I will try to answer all questions about nausea, vomiting, and emetophobia. I know many ways of preventing vomiting (or bringing it on). I have not vomited in over 40 years.
For over 19 years, I have answered questions about nausea, vomiting, and emetophobia on the internet. I wrote the Emetophobia FAQ (Frequently Asked Questions About Emetophobia) and the Vomiting FAQ (Frequently Asked Questions About Vomiting). I wrote the first website about emetophobia and started the first mailing list about emetophobia. Both are still in existence. I am moderator of the largest emetophobia site.
I have a bachelors degree in computer science. I have studied nausea, vomiting, and emetophobia for over 30 years and have read many scientific articles about everything from morning sickness to space sickness.
I have helped thousands of people with questions about nausea, vomiting, and emetophobia, either directly or through my website.
I don't like nausea and vomiting at all, but I enjoy helping people with their questions about it. I like it when I can provide reassurance to someone or help them understand something they didn't know before.
I'd really like to learn more about how often the average person experiences nausea and vomiting. I don't think that's ever studied. I've read a lot of articles in medical journals about vomiting but none that say what the typical frequency is. The research I've done for my own website might be the most anyone knows about this question.
Pepto-Bismol is powerful enough at suppressing vomiting that it can counteract a small dose of syrup of ipecac (the drug that is often used to induce vomiting).
According to my research, 33 percent of people throw up often (three or more days a year); 40 percent of people throw up on one or two days a year; 25 percent of people vomit infrequently (not even once a year but at least once in five years); and 2 percent of people rarely, if ever, throw up (not even once in five years). More here: http://emetophobia.byethost15.com/vomittype.html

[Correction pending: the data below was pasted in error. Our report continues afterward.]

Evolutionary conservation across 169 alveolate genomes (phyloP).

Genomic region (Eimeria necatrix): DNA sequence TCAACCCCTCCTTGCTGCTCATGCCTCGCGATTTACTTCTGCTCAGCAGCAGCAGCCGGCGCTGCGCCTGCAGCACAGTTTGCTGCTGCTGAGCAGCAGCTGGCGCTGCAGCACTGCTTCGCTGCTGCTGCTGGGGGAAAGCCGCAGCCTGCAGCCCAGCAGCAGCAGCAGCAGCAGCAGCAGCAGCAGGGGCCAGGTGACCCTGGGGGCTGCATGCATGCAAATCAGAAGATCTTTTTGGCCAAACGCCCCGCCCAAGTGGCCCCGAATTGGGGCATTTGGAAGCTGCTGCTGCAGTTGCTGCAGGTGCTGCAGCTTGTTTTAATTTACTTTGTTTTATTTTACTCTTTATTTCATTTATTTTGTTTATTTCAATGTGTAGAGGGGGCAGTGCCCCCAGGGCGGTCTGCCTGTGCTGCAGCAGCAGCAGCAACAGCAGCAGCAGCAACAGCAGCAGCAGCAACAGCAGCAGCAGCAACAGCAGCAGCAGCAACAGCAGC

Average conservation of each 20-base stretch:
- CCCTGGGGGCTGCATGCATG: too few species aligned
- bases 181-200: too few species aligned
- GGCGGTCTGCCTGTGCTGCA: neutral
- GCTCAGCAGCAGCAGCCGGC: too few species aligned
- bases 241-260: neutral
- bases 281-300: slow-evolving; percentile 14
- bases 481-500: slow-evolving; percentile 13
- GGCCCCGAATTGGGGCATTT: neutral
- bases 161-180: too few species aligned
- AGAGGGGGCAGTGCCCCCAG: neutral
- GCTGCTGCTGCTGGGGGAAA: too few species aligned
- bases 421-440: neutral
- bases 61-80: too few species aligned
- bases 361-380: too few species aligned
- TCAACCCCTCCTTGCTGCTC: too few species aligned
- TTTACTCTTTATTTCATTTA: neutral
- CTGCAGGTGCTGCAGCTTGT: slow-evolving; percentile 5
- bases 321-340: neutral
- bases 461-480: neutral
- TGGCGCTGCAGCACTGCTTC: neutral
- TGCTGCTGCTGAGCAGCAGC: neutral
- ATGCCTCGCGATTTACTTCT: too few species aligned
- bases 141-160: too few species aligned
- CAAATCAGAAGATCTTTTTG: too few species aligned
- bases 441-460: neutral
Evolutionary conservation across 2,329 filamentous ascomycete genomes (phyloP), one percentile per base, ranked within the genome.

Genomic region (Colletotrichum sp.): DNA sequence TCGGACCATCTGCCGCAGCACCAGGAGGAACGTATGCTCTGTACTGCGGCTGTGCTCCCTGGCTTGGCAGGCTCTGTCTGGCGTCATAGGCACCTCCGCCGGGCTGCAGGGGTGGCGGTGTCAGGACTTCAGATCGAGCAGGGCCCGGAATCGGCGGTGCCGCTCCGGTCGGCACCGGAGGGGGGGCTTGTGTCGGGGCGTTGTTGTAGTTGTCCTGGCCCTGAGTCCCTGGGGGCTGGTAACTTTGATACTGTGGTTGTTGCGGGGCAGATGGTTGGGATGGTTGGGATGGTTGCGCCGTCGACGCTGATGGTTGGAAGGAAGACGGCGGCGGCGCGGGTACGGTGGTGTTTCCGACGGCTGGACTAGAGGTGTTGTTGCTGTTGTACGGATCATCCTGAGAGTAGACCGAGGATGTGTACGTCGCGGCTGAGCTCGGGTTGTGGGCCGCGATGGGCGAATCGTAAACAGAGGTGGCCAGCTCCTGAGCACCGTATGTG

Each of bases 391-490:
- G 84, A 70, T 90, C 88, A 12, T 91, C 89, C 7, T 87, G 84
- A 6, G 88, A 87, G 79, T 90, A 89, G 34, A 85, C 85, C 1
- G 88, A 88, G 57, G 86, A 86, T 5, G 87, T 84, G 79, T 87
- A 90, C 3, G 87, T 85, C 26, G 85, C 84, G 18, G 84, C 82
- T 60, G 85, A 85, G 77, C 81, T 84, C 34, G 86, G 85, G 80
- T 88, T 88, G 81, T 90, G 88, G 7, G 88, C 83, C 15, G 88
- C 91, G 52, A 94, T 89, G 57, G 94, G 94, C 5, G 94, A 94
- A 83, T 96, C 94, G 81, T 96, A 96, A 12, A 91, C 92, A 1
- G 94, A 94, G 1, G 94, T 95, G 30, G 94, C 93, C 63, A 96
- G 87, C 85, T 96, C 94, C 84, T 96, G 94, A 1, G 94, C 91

|Kari||03/01/15||10||10||10||Hi, Yes, I vomited during my appendicitis .....|
|Dave||11/28/12||10||10||10||thnaks for the helpful response|
Julia, As I said in my original answer, some nausea is caused by agents acting directly on the brain (CTZ or vomiting center) and some is caused by irritation of the stomach. Obviously, vitamin shots
Julia, The brain is very receptive to chemicals that cause vomiting. There are two places in the brain that react to chemical nauseants: The chemoreceptor trigger zone (CTZ) and the vomiting center
J, I think you should see a doctor. It could be connected to the state of not having anything in your stomach at bedtime. It could also simply be a virus that has affected you the past three days
Sam, Have her doctors ruled out gastroparesis? Some people need to get a pacemaker for their stomachs to keep material moving the direction it's supposed to go. I'd be surprised if they haven't considered
Alex, It's OK if you insist. Most of us who post these questions don't have a whole lot of experience with nausea, vomiting, and retching. I don't either. So we base what we know on the few times